Currently viewing the tag: "Graceham"

Part 6: The Challenge

Story Written by James Rada, Jr.

“The Anger of Innocence” is a six-part original serial set in the Graceham area during 1973. Serialized fiction is something that older newspapers often did as an additional way to entertain their readers. We thought it was about time for serial to make a comeback. Let us know what you think.

Thirteen-year-old Sarah Adelsberger said nothing when she arrived at her Aunt Anna’s house in Graceham on the first warm day of 1973. She should have been happy or at least in a good mood with the 68-degree temperature and sunshine. She also knew she hadn’t killed her teacher, and she wasn’t responsible for her classmate Christine Weber’s death either. It was a burden lifted from her conscience, but it had been replaced with another problem.

“What’s wrong?” Aunt Anna asked as she mixed some herbs and spices to a stew cooking on the stove. She looked like a witch at that moment.

“Nothing,” Sarah muttered.

“Sure seems like something’s wrong. You’re usually not so quiet. Are you having bad dreams?”

The dreams of Mrs. Zentz, her science teacher at Thurmont Middle School, had seemed too real when she had them. Sarah knew now that they hadn’t been her dreams at all, but projections meant to anger her.

“No, but…” Sarah looked her aunt in the eyes. “I suppose you already knew that!”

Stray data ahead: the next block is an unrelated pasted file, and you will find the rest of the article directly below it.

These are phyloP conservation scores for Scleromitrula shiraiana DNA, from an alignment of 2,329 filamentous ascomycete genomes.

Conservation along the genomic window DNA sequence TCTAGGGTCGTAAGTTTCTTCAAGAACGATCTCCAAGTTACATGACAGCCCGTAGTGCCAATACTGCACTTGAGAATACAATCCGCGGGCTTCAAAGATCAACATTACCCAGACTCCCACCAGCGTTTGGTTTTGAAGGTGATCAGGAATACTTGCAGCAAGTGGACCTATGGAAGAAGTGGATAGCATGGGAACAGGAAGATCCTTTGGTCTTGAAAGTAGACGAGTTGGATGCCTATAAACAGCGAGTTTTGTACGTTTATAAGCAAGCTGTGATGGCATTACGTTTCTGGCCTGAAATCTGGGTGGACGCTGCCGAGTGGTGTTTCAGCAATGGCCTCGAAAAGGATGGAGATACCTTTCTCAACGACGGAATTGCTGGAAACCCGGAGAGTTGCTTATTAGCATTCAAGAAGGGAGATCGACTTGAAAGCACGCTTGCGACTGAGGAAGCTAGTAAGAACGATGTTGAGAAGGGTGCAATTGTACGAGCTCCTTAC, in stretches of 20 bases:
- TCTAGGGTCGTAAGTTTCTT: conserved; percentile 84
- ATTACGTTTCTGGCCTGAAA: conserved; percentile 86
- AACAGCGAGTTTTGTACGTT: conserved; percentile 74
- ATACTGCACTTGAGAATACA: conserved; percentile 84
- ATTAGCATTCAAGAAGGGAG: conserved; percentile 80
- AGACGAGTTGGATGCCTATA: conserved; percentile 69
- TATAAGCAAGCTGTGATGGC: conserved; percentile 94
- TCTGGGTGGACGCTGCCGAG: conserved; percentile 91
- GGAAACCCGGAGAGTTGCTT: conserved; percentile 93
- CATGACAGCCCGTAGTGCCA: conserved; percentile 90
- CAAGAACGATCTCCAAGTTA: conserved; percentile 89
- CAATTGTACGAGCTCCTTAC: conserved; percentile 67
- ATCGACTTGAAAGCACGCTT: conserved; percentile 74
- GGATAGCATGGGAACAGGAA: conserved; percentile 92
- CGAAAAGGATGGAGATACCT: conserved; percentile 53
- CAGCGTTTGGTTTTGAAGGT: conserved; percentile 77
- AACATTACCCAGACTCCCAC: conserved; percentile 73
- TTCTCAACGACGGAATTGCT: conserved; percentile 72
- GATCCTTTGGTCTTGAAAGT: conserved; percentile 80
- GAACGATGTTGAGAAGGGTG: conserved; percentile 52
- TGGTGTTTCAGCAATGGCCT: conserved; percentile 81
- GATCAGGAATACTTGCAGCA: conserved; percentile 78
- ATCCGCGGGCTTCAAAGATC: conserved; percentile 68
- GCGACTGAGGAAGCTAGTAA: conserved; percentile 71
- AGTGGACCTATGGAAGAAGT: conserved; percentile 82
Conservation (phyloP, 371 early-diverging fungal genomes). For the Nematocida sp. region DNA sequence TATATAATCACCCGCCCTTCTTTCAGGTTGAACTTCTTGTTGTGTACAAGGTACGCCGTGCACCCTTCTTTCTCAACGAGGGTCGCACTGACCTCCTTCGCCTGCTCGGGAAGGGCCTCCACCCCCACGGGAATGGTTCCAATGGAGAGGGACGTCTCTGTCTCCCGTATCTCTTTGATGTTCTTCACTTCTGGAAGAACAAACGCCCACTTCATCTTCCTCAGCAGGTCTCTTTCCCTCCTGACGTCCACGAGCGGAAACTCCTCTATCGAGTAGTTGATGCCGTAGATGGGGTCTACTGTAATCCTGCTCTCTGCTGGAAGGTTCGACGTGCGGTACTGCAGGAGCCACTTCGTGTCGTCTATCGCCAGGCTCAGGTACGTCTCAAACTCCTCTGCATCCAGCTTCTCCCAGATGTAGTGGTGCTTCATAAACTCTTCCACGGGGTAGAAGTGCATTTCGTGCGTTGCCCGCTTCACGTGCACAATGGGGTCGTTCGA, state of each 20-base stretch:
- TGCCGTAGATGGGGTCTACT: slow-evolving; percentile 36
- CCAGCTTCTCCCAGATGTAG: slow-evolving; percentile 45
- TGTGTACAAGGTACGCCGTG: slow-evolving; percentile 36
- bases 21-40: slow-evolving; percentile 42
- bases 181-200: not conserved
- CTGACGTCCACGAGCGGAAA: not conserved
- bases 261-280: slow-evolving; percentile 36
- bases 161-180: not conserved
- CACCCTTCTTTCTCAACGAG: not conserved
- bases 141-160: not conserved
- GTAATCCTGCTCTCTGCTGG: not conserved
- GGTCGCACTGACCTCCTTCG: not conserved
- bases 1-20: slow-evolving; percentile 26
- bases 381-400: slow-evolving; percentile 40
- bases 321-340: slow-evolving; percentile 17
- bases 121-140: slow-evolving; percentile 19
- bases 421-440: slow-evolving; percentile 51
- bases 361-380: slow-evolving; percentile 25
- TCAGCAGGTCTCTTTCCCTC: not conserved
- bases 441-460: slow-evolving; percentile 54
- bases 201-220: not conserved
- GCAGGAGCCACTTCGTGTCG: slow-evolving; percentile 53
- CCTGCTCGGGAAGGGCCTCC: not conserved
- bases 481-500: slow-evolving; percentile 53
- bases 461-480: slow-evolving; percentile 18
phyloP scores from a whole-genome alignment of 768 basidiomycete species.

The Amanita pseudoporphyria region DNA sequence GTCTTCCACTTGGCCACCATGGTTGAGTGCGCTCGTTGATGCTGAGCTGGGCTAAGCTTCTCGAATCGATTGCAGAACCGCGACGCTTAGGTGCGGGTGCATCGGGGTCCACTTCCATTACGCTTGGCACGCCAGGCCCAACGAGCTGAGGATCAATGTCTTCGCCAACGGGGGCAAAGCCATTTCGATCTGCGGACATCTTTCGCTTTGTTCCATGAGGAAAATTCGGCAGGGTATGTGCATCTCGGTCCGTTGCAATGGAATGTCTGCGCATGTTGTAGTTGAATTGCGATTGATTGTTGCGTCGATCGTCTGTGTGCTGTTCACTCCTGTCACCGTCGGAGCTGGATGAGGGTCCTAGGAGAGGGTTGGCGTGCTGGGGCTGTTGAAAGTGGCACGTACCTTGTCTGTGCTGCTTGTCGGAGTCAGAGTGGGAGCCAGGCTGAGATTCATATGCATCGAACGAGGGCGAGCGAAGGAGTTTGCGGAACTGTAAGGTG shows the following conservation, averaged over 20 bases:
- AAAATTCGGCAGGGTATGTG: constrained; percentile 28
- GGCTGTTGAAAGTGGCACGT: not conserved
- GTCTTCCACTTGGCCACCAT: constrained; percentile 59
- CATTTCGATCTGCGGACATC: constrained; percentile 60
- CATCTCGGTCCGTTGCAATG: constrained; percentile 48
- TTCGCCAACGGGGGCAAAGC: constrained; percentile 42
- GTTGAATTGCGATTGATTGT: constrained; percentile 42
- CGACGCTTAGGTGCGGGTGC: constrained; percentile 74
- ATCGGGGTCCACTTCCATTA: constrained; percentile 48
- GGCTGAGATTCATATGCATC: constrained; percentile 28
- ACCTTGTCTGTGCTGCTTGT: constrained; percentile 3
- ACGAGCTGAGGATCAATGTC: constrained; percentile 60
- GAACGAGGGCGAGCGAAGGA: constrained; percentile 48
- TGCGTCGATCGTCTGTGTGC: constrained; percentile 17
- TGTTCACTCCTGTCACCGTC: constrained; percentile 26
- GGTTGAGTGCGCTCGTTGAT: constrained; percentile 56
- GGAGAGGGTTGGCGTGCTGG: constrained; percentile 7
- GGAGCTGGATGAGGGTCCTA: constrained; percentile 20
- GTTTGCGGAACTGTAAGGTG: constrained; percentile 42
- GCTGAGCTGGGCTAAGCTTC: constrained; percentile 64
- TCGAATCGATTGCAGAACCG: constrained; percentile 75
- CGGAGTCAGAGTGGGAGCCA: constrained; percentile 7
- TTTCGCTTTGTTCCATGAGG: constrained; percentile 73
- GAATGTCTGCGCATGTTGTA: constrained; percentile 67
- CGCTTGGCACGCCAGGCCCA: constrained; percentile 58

Anna Eichholtz stopped what she was doing and rinsed off her hands. “What are you talking about?” she asked as she dried her hands on a dish towel.

“I know about the dreams,” Sarah said. “I know you used me.”

Anna gave a light snort. “I don’t know what you’re talking about. I’ve never used you. I’ve tried to help you.”

Sarah jumped up from her chair. “You tried to help you! You used me to get what you wanted.”

She hadn’t wanted to say anything to her aunt, but once she started, everything started to spill out.

“What I wanted?” Her aunt smiled. It was a nasty smile Sarah had never seen on her aunt before. It scared her.

Her aunt said, “As I recall, you’re the one who killed two people.”

“No, I know that now! Stop lying!”

Sarah turned and sprinted from the house. She ran across a field to Hoovers Mill Road. Then, she kept running until she reached her house.

* * *